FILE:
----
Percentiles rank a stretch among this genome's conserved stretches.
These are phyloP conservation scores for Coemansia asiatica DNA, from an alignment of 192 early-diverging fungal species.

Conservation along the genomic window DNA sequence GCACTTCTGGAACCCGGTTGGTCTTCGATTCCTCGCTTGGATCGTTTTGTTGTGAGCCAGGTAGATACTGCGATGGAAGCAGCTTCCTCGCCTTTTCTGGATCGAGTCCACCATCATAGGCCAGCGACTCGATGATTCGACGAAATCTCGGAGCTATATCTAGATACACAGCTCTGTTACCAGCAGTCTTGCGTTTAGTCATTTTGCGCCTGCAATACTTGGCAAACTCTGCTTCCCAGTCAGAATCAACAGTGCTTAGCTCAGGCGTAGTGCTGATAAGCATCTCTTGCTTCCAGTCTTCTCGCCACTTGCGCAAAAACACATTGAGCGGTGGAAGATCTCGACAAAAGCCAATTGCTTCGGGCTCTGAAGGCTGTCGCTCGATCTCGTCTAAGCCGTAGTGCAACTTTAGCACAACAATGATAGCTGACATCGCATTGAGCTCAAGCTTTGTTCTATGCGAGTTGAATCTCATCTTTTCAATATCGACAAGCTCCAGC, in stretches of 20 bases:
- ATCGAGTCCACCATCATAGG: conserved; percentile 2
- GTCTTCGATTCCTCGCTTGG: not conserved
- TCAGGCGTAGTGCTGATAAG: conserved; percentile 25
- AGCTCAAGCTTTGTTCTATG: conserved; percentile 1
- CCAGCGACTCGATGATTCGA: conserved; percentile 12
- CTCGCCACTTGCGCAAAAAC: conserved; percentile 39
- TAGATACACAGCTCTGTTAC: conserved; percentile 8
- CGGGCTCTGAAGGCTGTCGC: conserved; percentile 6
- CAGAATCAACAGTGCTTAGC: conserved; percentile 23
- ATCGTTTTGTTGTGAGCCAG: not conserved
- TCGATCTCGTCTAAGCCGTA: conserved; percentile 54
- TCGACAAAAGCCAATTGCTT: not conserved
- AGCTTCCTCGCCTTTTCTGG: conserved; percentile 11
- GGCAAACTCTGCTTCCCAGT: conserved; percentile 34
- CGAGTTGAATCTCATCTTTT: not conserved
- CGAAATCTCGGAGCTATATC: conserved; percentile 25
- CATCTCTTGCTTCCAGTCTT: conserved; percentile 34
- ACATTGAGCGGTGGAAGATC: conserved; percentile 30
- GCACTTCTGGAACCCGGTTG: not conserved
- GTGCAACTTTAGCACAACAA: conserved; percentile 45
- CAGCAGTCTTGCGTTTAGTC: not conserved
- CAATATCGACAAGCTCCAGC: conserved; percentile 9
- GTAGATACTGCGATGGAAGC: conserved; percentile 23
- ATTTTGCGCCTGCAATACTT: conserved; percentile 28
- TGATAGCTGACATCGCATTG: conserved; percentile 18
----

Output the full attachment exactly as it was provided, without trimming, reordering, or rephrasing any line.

Percentiles rank a stretch among this genome's conserved stretches.
These are phyloP conservation scores for Coemansia asiatica DNA, from an alignment of 192 early-diverging fungal species.

Conservation along the genomic window DNA sequence GCACTTCTGGAACCCGGTTGGTCTTCGATTCCTCGCTTGGATCGTTTTGTTGTGAGCCAGGTAGATACTGCGATGGAAGCAGCTTCCTCGCCTTTTCTGGATCGAGTCCACCATCATAGGCCAGCGACTCGATGATTCGACGAAATCTCGGAGCTATATCTAGATACACAGCTCTGTTACCAGCAGTCTTGCGTTTAGTCATTTTGCGCCTGCAATACTTGGCAAACTCTGCTTCCCAGTCAGAATCAACAGTGCTTAGCTCAGGCGTAGTGCTGATAAGCATCTCTTGCTTCCAGTCTTCTCGCCACTTGCGCAAAAACACATTGAGCGGTGGAAGATCTCGACAAAAGCCAATTGCTTCGGGCTCTGAAGGCTGTCGCTCGATCTCGTCTAAGCCGTAGTGCAACTTTAGCACAACAATGATAGCTGACATCGCATTGAGCTCAAGCTTTGTTCTATGCGAGTTGAATCTCATCTTTTCAATATCGACAAGCTCCAGC, in stretches of 20 bases:
- ATCGAGTCCACCATCATAGG: conserved; percentile 2
- GTCTTCGATTCCTCGCTTGG: not conserved
- TCAGGCGTAGTGCTGATAAG: conserved; percentile 25
- AGCTCAAGCTTTGTTCTATG: conserved; percentile 1
- CCAGCGACTCGATGATTCGA: conserved; percentile 12
- CTCGCCACTTGCGCAAAAAC: conserved; percentile 39
- TAGATACACAGCTCTGTTAC: conserved; percentile 8
- CGGGCTCTGAAGGCTGTCGC: conserved; percentile 6
- CAGAATCAACAGTGCTTAGC: conserved; percentile 23
- ATCGTTTTGTTGTGAGCCAG: not conserved
- TCGATCTCGTCTAAGCCGTA: conserved; percentile 54
- TCGACAAAAGCCAATTGCTT: not conserved
- AGCTTCCTCGCCTTTTCTGG: conserved; percentile 11
- GGCAAACTCTGCTTCCCAGT: conserved; percentile 34
- CGAGTTGAATCTCATCTTTT: not conserved
- CGAAATCTCGGAGCTATATC: conserved; percentile 25
- CATCTCTTGCTTCCAGTCTT: conserved; percentile 34
- ACATTGAGCGGTGGAAGATC: conserved; percentile 30
- GCACTTCTGGAACCCGGTTG: not conserved
- GTGCAACTTTAGCACAACAA: conserved; percentile 45
- CAGCAGTCTTGCGTTTAGTC: not conserved
- CAATATCGACAAGCTCCAGC: conserved; percentile 9
- GTAGATACTGCGATGGAAGC: conserved; percentile 23
- ATTTTGCGCCTGCAATACTT: conserved; percentile 28
- TGATAGCTGACATCGCATTG: conserved; percentile 18